A teenager from Iceland has been told by a court she will be allowed to keep the name she was given, in spite of an official ruling.
Blaer Bjarkardottir, 15, had been told she could not officially use her name because it did not appear on Iceland's Personal Names Register, a list of 1,712 male names and 1,853 female ones.
Icelandic officials had insisted the list was kept to ensure names fitted Icelandic grammar and pronunciation rules and would stop children from being given embarrassing names.
Oddly, the name Elvis was on the list, as it conforms to Icelandic guidelines, but Cara and Carolina had been rejected because the letter C is not part of Iceland's 32-letter alphabet.
Previously, if a name was not on the list then parents could apply to a special committee for permission to use it, which would then allow the name to be used on official documents such as school registers and passports.
But in Blaer's case the committee refused. She and her mother were the first to take their case to court.
On Thursday, Blaer told the court she was very happy with her name and only had problems with it when she was dealing with state authorities who rejected it.
The court did not grant her any damages but said she would be allowed to use her name. The government did not indicate whether it would appeal against the decision to the Supreme Court.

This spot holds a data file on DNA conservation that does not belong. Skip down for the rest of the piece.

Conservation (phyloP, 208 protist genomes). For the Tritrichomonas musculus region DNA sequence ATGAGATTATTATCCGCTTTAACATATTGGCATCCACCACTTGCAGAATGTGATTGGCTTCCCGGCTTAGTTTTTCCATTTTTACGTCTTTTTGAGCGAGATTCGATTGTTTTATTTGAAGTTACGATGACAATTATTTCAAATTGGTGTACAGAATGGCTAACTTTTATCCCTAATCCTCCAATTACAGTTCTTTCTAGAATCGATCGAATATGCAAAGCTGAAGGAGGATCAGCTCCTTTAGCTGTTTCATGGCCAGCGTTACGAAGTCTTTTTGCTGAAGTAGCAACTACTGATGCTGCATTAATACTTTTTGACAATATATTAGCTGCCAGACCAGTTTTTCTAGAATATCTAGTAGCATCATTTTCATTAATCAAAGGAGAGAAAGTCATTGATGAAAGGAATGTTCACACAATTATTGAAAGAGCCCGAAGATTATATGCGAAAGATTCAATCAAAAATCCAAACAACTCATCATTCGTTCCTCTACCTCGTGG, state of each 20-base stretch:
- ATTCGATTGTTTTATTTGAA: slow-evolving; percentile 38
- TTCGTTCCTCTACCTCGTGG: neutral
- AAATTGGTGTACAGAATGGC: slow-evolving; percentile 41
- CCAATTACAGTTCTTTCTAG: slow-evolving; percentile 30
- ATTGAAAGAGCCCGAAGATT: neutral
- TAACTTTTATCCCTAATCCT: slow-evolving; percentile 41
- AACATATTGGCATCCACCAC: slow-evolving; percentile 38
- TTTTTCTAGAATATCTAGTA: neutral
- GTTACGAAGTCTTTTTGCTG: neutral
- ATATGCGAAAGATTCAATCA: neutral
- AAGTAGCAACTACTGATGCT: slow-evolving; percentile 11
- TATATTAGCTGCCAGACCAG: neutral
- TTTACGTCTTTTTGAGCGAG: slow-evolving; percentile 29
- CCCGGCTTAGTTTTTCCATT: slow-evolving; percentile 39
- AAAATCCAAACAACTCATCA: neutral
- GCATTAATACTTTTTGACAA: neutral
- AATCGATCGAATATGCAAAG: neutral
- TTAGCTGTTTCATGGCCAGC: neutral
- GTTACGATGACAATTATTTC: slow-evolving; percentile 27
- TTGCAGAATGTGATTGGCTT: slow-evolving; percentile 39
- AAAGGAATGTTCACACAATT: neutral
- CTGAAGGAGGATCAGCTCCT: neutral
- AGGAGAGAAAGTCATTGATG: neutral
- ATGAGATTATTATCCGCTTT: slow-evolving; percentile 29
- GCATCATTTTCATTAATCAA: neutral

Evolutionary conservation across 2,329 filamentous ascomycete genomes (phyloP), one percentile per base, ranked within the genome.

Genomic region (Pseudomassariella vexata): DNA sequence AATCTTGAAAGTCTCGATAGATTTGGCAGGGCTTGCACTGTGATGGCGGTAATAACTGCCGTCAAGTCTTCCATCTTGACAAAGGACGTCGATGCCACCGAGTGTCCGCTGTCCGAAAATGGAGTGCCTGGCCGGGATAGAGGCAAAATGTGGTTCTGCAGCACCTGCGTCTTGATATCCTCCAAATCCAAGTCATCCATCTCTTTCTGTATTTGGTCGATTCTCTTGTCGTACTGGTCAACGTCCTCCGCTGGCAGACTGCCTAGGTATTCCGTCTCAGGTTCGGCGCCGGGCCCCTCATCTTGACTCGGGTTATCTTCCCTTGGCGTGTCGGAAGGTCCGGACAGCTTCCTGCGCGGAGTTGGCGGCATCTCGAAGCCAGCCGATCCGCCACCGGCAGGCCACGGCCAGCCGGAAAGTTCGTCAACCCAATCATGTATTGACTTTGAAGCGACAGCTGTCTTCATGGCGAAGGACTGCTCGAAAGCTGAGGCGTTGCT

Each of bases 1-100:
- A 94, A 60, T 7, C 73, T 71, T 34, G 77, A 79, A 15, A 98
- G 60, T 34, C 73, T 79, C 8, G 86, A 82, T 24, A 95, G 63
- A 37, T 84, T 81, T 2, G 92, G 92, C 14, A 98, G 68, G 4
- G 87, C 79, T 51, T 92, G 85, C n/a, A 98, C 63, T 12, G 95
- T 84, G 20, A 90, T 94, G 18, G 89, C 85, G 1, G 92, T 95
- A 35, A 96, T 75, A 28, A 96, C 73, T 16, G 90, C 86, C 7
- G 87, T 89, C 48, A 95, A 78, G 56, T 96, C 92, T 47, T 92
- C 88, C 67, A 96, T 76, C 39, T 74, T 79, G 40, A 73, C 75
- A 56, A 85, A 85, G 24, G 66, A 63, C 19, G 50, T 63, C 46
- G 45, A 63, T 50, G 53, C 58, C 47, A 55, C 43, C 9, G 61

Blaer said after the ruling: "I'm very happy. I'm glad this is over. Now I expect I'll have to get new identity papers. Finally I'll have the name Blaer in my passport."
Blaer's mother, Bjork Eidsdottir, said previously she had only learned the name was not on the register after the priest who baptised the girl later informed her he had mistakenly allowed it.
She said: "I had no idea that the name wasn't on the list, the famous list of names that you can choose from."
She had chosen the name Blaer, as it means "light breeze" in Icelandic.
The naming committee panel rejected the teenager’s application on the grounds the word Blaer is a masculine one, even though it was used for a female character in a novel by Iceland's Nobel Prize-winning author Halldor Laxness.
So instead, Blaer was officially identified as 'Stulka' which means 'girl'. It meant she carried the name 'Girl' on her passport and bank details.
A number of countries have "approved" names lists, including Germany and Denmark.
However, in the US and the UK the trend for unusual names is growing, largely driven by celebrities.
The singer Beyonce and her rapper husband Jay-Z called their child Blue Ivy. The actress Gwyneth Paltrow and her rock star husband Chris Martin called their first child Apple.